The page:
- CBP has not consistently implemented enhanced medical care policies and procedures at southwest border facilities. Through facility visits and analysis of data, GAO found that some locations were not consistently conducting health interviews and medical assessments, as required by the medical directives. Further, while CBP's implementation plans call for oversight of medical efforts, such as metrics to assess compliance, the plans do not include some elements necessary for effective oversight, such as performance targets and roles and responsibilities for corrective actions. Until CBP develops and implements oversight mechanisms that include targets, roles, and responsibilities, the agency is not well-positioned to ensure consistent implementation of medical efforts.
- CBP decided not to implement a recommendation from the Centers for Disease Control and Prevention to offer influenza vaccines to individuals in custody, but did not document how it arrived at this decision. CBP officials stated that vaccinating apprehended individuals for influenza would pose operational, medical, legal, and logistical challenges. CBP officials stated they made this decision in consultation with others in the Department of Homeland Security, and this group continues to meet on public health issues, and will use such meetings to reassess whether to offer influenza vaccines. Documenting what information it uses in reassessing this decision, such as how it weighs the costs and benefits, would help provide CBP, Congress, and the public assurance that the agency has taken all relevant factors into account.
CBP does not have reliable information on deaths, serious injuries, and suicide attempts and has not consistently reported deaths of individuals in custody to Congress. CBP officials attributed this to several reasons, including that CBP's directive on significant incident reporting does not include a definition of suicide attempts and its automated reporting system does not have categories specific to serious injuries or suicide attempts. Instead, these incidents are classified together with less serious incidents and included as general “injuries or illnesses” in reports to senior leadership. Without additional field guidance and updates to its reporting system, CBP will continue to lack reliable information on the number of incidents that occur in its custody. Further, from fiscal year 2014 through fiscal year 2019, CBP was directed to report on deaths of individuals in its custody to Congress. GAO's review of CBP documentation and reports to Congress showed that 31 individuals died in custody along the southwest border from fiscal years 2014 through 2019, but CBP documented only 20 deaths in its reports. Ensuring that deaths in custody are reported to Congress and documented appropriately would help CBP improve transparency with Congress.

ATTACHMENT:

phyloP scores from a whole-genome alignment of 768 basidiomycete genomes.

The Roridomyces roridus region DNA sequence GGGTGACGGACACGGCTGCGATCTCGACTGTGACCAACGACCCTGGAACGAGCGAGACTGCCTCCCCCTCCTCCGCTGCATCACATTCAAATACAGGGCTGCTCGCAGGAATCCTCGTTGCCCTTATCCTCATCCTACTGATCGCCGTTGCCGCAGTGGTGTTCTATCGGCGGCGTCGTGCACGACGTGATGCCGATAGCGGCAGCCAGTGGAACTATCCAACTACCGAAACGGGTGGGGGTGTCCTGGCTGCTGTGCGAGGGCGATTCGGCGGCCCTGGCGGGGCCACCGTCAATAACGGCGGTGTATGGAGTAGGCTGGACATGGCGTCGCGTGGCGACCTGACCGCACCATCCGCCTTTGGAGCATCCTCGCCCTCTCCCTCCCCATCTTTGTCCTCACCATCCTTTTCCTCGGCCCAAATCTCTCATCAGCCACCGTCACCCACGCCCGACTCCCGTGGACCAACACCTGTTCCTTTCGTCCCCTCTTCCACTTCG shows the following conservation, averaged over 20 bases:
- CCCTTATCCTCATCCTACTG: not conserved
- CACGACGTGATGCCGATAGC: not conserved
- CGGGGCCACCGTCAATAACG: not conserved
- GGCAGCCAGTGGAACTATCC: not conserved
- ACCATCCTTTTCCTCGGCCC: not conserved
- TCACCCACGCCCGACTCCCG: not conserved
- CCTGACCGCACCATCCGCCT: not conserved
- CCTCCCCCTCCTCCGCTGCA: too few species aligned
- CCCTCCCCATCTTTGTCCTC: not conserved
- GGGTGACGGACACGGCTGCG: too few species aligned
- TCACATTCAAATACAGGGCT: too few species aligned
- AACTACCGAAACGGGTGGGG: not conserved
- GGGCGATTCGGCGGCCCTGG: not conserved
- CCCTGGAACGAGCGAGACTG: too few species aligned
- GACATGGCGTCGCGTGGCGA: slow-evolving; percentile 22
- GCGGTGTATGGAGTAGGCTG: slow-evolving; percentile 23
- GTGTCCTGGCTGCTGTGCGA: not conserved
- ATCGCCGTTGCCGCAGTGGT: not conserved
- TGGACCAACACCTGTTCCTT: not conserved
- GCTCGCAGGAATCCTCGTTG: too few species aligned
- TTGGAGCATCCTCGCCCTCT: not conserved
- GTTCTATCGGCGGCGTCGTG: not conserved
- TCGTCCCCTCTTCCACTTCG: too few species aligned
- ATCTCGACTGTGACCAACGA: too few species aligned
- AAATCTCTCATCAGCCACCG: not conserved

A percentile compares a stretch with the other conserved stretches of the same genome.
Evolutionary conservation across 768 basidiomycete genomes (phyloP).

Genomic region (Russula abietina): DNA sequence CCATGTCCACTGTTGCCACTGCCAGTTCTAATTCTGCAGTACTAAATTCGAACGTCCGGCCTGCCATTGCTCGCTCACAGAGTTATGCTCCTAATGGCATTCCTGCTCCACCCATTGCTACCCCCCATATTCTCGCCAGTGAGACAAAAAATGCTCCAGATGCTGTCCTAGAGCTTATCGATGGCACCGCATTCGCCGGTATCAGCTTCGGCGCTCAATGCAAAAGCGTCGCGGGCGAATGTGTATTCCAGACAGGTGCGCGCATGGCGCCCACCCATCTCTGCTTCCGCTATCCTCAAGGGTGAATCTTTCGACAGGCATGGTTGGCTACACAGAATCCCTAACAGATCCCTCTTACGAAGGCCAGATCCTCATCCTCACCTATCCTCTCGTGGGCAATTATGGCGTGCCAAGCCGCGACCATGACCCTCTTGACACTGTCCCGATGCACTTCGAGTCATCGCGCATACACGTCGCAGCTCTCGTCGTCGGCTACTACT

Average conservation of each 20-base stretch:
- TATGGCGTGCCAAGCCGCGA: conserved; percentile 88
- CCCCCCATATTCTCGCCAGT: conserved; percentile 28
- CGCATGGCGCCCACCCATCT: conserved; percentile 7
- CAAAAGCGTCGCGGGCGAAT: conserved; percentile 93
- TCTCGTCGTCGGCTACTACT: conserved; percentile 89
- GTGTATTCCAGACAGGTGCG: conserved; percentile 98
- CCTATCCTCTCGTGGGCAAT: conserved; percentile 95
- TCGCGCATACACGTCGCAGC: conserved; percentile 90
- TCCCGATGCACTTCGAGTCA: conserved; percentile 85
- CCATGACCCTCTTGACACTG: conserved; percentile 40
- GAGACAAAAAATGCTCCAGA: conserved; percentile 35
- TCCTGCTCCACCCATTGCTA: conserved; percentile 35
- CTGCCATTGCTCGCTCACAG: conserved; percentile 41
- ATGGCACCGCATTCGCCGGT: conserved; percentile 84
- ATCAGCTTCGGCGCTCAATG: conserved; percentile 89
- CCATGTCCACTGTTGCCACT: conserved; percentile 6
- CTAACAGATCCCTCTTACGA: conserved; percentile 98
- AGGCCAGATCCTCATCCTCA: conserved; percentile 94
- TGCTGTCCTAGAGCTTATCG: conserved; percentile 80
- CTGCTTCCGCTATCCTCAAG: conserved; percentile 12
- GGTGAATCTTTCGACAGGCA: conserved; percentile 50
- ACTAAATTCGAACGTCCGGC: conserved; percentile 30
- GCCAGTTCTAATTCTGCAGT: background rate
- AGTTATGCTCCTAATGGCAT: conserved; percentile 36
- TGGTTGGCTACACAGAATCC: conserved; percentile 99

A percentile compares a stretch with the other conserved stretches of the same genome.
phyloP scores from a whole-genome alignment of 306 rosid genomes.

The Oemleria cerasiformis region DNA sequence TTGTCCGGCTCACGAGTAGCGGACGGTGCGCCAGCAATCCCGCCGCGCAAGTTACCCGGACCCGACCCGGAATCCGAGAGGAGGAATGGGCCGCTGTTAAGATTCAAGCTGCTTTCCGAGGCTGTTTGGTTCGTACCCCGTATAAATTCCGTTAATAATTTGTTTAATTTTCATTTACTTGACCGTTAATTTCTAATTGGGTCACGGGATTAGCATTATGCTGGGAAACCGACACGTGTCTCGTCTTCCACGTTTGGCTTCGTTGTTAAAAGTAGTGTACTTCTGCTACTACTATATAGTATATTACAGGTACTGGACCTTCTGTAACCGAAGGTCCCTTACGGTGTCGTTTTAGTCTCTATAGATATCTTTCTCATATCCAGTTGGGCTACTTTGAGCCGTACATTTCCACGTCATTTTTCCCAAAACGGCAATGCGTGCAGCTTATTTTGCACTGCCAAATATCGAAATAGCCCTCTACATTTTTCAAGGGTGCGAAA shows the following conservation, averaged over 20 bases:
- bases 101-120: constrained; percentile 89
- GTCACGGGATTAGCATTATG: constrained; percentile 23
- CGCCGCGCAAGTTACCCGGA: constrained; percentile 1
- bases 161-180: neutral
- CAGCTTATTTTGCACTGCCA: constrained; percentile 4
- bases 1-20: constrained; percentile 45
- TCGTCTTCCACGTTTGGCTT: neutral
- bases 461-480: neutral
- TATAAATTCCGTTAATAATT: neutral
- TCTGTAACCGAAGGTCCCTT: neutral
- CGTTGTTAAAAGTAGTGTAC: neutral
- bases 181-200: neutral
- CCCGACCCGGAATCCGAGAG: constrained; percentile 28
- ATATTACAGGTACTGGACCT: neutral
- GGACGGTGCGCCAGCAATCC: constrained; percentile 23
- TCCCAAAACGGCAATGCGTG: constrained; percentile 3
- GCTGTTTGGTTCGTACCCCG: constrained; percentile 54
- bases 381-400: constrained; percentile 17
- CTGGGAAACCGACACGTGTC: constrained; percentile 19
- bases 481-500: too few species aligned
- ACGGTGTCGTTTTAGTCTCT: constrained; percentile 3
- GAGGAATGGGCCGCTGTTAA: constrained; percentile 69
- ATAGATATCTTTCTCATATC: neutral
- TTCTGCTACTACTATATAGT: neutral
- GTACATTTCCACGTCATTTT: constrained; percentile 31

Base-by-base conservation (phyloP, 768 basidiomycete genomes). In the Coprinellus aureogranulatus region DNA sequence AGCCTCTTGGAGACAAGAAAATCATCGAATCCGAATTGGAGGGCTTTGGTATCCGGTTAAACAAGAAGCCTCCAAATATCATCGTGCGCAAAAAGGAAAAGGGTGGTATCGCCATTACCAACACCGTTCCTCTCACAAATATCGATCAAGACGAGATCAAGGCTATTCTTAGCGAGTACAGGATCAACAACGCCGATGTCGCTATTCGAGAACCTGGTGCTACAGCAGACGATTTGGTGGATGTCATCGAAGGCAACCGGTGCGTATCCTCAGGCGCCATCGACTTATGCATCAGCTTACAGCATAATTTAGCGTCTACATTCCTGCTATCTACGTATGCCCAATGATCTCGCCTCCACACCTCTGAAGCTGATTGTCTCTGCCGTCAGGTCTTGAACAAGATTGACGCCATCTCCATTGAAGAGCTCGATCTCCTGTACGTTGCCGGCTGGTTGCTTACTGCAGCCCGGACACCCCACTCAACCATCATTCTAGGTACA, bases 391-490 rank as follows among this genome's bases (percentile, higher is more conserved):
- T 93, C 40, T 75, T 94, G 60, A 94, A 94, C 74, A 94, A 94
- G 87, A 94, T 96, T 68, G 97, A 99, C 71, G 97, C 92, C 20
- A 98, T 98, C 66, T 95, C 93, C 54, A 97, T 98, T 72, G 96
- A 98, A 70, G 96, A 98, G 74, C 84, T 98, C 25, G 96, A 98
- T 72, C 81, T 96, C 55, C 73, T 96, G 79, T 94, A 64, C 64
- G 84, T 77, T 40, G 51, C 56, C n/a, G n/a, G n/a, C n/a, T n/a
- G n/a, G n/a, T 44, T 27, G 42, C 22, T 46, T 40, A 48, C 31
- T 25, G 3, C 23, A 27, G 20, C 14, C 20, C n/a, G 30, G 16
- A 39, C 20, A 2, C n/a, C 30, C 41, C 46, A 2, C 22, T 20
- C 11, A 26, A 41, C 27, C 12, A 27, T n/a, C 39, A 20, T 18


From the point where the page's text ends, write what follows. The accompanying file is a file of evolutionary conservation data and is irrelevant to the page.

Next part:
Why GAO Did This Study
Three children died in CBP custody between December 2018 and May 2019, prompting questions about CBP's medical care for those in its custody. In July 2019, an emergency supplemental appropriations act was enacted, providing additional funds to CBP, including funds for consumables and medical care.
GAO was asked to review CBP's medical efforts for individuals in its custody along the southwest border. This report examines (1) the extent to which CBP obligated and oversaw funds for consumables and medical care, (2) steps CBP took to enhance medical care, (3) the extent to which CBP implemented and oversaw its medical care efforts, and (4) the extent to which CBP has reliable information on, and reported, deaths, serious injuries, and suicide attempts of individuals in custody.
To conduct this audit GAO reviewed CBP documentation, including financial reports; directives, policies, and training related to screening individuals for medical issues; and directives and policy documentation on reporting deaths in custody. GAO interviewed CBP officials in headquarters and two field locations, and observed medical efforts in facilities in field locations, selected on the basis of volume of apprehensions.